• Flashbacks
  • Paranoid beliefs and thought patterns

Emotional freedom technique (tapping)

The emotional freedom technique (EFT) teaches people to tap specific rhythms on different body parts, such as the hands, face, head and collarbone, while actively reframing trauma-related memories.

Therapy sessions

EFT is usually done throughout four to ten sessions and gets used alongside other therapies, such as exposure and cognitive therapies.

Research shows that emotional freedom techniques can significantly reduce depression, anxiety, pain, and PTSD symptoms.

Experts report that EFT may also help reduce the amount of cortisol (stress hormone) in the body.

Psychotherapy

Psychotherapy sessions - Centres for Health and Healing

Sometimes referred to as talk therapy, psychotherapy can effectively treat PTSD symptoms.

Psychotherapy draws on many modalities and is based on cognitive behavioural therapy principles – a form of therapy that addresses maladaptive ideas, thoughts, and behaviours.

Prolonged exposure therapy

As mentioned, in the aftermath of a traumatic event, trauma survivors often adopt unhealthy thinking patterns and belief systems.

Prolonged exposure therapy addresses any unhealthy thinking patterns related to trauma.

For instance, in the wake of trauma, a person may no longer trust that the world is safe and may adopt avoidance behaviours as a form of self-protection.

The fear response activated during a challenging event hasn’t entirely switched off, leaving the person in a perpetual state of hyperarousal.

During prolonged exposure therapy, your therapist will educate you on your trauma symptoms and equip you with the necessary tools to help you calm down and cope when faced with a challenging or scary situation.

You and your therapist will create a hierarchy of fears and work through them, from the least frightening to the most intense.

When you feel comfortable enough to move onto the following hierarchy, you will move through the process until any fears, and negative thinking patterns get addressed.

During prolonged exposure therapy, you’ll learn that any thoughts and memories are not dangerous and do not need to get avoided.

Cognitive processing therapy (CPT)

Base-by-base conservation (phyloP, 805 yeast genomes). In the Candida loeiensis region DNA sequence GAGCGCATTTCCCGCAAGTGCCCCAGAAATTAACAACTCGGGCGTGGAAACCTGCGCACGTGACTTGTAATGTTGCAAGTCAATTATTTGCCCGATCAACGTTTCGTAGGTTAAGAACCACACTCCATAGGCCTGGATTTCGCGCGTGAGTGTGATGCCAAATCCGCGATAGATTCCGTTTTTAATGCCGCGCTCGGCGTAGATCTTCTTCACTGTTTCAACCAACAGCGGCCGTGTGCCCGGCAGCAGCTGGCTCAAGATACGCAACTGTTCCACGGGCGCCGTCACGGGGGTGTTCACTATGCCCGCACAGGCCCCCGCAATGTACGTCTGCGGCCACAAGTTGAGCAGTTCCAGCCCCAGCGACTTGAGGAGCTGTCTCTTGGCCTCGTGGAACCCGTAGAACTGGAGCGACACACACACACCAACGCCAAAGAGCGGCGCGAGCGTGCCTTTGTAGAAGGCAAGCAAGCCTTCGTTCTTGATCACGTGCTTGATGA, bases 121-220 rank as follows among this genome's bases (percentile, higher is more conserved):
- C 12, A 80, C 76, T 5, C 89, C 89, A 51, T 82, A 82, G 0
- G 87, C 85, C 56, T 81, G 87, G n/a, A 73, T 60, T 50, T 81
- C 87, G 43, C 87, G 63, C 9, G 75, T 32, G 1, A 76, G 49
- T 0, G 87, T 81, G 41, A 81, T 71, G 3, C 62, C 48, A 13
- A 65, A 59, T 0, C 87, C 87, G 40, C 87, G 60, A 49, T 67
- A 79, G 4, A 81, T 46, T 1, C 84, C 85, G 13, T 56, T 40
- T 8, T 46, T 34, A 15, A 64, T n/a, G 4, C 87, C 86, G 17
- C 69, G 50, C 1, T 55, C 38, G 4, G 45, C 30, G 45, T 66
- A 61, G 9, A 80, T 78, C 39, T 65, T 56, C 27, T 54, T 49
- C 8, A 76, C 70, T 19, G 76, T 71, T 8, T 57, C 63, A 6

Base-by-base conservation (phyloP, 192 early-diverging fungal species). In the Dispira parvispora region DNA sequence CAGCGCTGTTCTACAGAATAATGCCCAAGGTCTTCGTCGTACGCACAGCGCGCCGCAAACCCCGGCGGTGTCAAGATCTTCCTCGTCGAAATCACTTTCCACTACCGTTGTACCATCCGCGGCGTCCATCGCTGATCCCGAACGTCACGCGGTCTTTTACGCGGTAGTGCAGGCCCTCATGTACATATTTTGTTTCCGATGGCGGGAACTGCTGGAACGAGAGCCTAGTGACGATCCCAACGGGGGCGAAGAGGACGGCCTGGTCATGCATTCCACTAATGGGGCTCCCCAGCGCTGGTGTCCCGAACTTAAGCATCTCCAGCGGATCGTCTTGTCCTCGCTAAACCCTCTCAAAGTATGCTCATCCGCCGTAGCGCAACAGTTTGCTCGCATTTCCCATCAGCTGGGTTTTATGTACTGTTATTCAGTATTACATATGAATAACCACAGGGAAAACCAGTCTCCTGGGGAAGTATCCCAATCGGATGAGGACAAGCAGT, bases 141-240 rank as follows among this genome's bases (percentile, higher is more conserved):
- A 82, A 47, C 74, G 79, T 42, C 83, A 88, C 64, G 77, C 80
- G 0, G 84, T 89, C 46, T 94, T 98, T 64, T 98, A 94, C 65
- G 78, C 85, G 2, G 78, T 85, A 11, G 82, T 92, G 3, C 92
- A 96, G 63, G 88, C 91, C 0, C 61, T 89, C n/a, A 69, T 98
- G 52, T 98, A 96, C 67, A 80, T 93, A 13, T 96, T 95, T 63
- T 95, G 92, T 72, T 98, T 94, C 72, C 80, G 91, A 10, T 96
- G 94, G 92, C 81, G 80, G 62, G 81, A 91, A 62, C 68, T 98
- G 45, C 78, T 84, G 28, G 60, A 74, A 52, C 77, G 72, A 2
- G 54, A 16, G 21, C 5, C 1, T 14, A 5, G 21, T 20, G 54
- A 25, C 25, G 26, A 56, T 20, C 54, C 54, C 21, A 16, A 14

Trauma-focused therapy, such as cognitive processing therapy, is based on the concept that you cannot process whatever difficulty occurred in the aftermath of a traumatic event.

To make sense of what happened, a person may blame themselves or come to a series of unhealthy conclusions.

For instance, if a loved one suddenly passes away, individuals may blame themselves or the healthcare team for not acting quickly enough.

Cognitive processing therapy seeks to address any incorrect beliefs, ideas and thought patterns by helping the individual to reframe them in healthier, more positive ways.

Therapy sessions

CPT usually takes place over twelve sessions, where patients and therapists work through any maladaptive thoughts and behaviours and process what happened through writing or talking.

Medication

According to the American Psychological Association (APA), specific medications can effectively treat PTSD.

Common medications prescribed for PTSD treatment involve selective serotonin reuptake inhibitors (SSRIs).

People must speak with their doctor or medical provider before taking any medication.

Self-care measures

To manage PTSD, anxiety and depression symptoms, a person can do a lot to help themselves.

Recent research shows that yoga and meditation are profoundly helpful complementary therapies for PTSD.

While such therapies may not offer complete relief for PTSD symptoms, experts believe they are excellent complementary therapies alongside medication and treatment therapies.

Meditation

Meditation helps restore balance and allows you to stay present, giving you more control over any intrusive thoughts or memories.

Yoga

Yoga therapy - Centres for Health and Healing

Yoga helps increase awareness in the body, regulate breathing, and allow people to respond to stress and any changes in the body more positively.

Recovery

Since trauma affects so many different parts of the body; it can cause severe disruption to a person’s life, hindering their ability to function.

Gold standard treatments involve cognitive behavioural therapy, prolonged exposure therapy, cognitive processing therapy, and psychotherapy.

Studies show that the effectiveness of therapies like EMDR and EFT are promising and can help people recover from PTSD.

The harrowing implications of trauma can cause significant distress and can adversely affect a person’s life, even years after the event has subsided.

However, recovery from trauma is possible with the proper support and treatment.

Speak to a specialist at Centres for Health and Healing today to find out more.

Call now
Ready to get help?
Call for treatment options
Need financing?
Payment plans available